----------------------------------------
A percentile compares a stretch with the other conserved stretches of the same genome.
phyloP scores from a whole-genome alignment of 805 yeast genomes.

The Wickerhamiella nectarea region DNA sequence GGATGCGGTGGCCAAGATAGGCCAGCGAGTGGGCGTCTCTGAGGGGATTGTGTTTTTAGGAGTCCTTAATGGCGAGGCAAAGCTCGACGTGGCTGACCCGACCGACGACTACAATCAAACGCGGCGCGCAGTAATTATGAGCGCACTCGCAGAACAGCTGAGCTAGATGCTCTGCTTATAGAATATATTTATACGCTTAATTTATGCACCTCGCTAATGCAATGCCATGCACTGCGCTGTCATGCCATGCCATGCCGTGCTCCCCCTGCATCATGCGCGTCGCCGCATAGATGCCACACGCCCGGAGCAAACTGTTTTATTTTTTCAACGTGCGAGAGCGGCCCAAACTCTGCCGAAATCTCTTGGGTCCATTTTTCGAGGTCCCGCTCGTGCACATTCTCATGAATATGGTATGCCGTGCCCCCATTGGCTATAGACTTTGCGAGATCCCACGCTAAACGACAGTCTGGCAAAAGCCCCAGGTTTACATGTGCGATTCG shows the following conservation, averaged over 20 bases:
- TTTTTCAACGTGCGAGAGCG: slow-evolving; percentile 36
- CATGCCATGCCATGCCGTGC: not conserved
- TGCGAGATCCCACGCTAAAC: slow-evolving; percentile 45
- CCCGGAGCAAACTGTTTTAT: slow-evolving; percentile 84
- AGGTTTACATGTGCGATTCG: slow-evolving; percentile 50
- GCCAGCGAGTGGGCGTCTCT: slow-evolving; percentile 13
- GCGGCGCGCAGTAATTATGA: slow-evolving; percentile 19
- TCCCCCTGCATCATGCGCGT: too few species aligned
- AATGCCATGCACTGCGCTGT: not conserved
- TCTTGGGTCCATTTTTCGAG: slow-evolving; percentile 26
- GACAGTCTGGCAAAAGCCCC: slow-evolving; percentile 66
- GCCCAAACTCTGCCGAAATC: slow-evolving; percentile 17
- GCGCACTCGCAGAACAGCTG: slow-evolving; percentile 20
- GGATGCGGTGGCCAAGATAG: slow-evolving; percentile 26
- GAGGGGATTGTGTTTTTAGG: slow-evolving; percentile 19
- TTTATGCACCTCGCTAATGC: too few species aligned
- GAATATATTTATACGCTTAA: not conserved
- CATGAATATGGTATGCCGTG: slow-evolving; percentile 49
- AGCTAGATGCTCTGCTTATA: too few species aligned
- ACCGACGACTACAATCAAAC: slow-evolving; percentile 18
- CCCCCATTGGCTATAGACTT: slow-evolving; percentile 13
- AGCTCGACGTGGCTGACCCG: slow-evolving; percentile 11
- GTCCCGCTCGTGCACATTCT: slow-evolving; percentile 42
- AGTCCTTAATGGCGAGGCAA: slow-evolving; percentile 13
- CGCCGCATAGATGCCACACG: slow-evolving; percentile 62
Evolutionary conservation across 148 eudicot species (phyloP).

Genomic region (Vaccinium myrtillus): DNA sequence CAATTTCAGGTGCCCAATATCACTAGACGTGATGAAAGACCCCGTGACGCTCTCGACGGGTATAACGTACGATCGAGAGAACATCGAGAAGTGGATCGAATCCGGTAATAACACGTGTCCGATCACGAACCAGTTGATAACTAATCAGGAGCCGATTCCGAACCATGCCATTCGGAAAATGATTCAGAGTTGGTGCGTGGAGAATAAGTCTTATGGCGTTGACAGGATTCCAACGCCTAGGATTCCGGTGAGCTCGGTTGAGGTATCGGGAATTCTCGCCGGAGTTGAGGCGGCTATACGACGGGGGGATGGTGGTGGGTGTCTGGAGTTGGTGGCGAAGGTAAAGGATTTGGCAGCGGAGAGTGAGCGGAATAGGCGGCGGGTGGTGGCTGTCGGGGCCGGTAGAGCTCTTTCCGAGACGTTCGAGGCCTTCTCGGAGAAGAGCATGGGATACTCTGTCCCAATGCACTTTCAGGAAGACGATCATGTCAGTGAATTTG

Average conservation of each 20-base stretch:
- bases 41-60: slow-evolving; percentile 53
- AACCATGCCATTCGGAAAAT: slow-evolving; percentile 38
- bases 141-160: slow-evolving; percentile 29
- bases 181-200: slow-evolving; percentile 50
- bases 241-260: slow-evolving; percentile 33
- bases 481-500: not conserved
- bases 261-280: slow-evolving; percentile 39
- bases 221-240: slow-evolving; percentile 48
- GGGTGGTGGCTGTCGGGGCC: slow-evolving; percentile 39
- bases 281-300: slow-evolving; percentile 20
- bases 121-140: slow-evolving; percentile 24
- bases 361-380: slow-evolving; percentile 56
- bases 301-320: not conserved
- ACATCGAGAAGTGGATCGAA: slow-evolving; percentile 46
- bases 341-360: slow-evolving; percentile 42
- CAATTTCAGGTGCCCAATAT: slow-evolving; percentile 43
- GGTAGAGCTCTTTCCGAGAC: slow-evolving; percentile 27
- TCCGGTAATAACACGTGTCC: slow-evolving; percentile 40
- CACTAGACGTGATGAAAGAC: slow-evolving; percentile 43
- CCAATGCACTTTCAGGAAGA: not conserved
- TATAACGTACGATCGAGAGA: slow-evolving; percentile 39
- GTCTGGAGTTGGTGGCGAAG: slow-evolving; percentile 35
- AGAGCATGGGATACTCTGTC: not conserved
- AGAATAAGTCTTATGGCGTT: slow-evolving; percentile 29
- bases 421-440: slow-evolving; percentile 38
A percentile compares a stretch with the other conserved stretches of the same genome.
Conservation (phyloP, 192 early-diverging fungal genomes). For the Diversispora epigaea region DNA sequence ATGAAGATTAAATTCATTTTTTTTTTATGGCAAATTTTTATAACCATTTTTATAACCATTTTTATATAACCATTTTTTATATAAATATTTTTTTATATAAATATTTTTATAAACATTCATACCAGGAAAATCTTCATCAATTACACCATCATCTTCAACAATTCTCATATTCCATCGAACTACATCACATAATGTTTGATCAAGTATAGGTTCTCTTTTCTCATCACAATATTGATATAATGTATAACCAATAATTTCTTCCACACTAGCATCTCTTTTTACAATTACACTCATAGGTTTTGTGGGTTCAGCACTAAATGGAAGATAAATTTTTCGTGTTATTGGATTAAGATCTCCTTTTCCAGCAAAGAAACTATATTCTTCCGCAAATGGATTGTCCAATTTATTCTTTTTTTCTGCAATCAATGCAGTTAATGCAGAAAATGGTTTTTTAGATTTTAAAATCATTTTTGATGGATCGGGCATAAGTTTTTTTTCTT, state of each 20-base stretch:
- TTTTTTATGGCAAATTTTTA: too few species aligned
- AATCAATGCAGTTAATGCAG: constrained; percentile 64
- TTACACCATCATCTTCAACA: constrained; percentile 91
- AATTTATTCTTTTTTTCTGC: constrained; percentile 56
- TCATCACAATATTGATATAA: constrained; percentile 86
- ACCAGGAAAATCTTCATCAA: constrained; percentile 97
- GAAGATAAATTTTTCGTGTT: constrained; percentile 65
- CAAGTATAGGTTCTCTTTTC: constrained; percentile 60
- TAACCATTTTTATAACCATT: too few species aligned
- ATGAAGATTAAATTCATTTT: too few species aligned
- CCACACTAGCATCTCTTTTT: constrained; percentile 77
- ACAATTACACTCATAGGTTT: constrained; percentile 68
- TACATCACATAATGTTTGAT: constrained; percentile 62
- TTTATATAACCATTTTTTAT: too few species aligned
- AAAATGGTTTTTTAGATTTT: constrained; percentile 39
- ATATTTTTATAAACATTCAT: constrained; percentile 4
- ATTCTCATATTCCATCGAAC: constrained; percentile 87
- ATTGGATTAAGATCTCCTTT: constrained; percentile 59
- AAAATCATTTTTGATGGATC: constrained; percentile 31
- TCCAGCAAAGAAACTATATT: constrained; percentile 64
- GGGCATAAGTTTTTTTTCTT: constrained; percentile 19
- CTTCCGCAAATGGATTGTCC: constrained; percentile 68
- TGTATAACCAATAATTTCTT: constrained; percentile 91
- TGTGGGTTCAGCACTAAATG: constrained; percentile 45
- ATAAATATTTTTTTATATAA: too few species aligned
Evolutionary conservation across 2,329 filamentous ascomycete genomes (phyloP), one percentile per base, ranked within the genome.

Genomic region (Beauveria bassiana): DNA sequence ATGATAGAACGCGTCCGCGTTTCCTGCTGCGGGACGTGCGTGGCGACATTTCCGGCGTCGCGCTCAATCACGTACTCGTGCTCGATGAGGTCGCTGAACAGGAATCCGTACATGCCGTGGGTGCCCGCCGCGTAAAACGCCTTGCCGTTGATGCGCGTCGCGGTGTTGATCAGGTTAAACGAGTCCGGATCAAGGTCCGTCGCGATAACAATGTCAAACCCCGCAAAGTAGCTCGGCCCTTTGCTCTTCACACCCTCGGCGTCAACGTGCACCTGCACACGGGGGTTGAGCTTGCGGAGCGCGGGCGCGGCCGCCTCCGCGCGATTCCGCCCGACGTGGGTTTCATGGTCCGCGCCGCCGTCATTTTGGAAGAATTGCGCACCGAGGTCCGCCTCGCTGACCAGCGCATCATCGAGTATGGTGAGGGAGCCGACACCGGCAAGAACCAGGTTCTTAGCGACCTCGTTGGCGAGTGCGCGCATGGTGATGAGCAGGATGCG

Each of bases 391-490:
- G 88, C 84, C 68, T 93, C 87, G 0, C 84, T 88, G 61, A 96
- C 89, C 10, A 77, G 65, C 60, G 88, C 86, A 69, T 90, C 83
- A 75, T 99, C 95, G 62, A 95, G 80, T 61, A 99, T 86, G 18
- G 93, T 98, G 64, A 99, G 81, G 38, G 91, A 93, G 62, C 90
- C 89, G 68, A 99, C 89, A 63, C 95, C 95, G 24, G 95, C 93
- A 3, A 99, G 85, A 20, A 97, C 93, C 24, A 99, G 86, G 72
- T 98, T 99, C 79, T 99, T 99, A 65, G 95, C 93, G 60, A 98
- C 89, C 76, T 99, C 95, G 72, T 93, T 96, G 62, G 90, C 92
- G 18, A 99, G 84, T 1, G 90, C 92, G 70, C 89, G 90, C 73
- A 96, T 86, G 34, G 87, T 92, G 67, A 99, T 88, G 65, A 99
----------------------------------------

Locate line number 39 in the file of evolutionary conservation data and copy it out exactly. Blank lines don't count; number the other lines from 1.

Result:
- bases 221-240: slow-evolving; percentile 48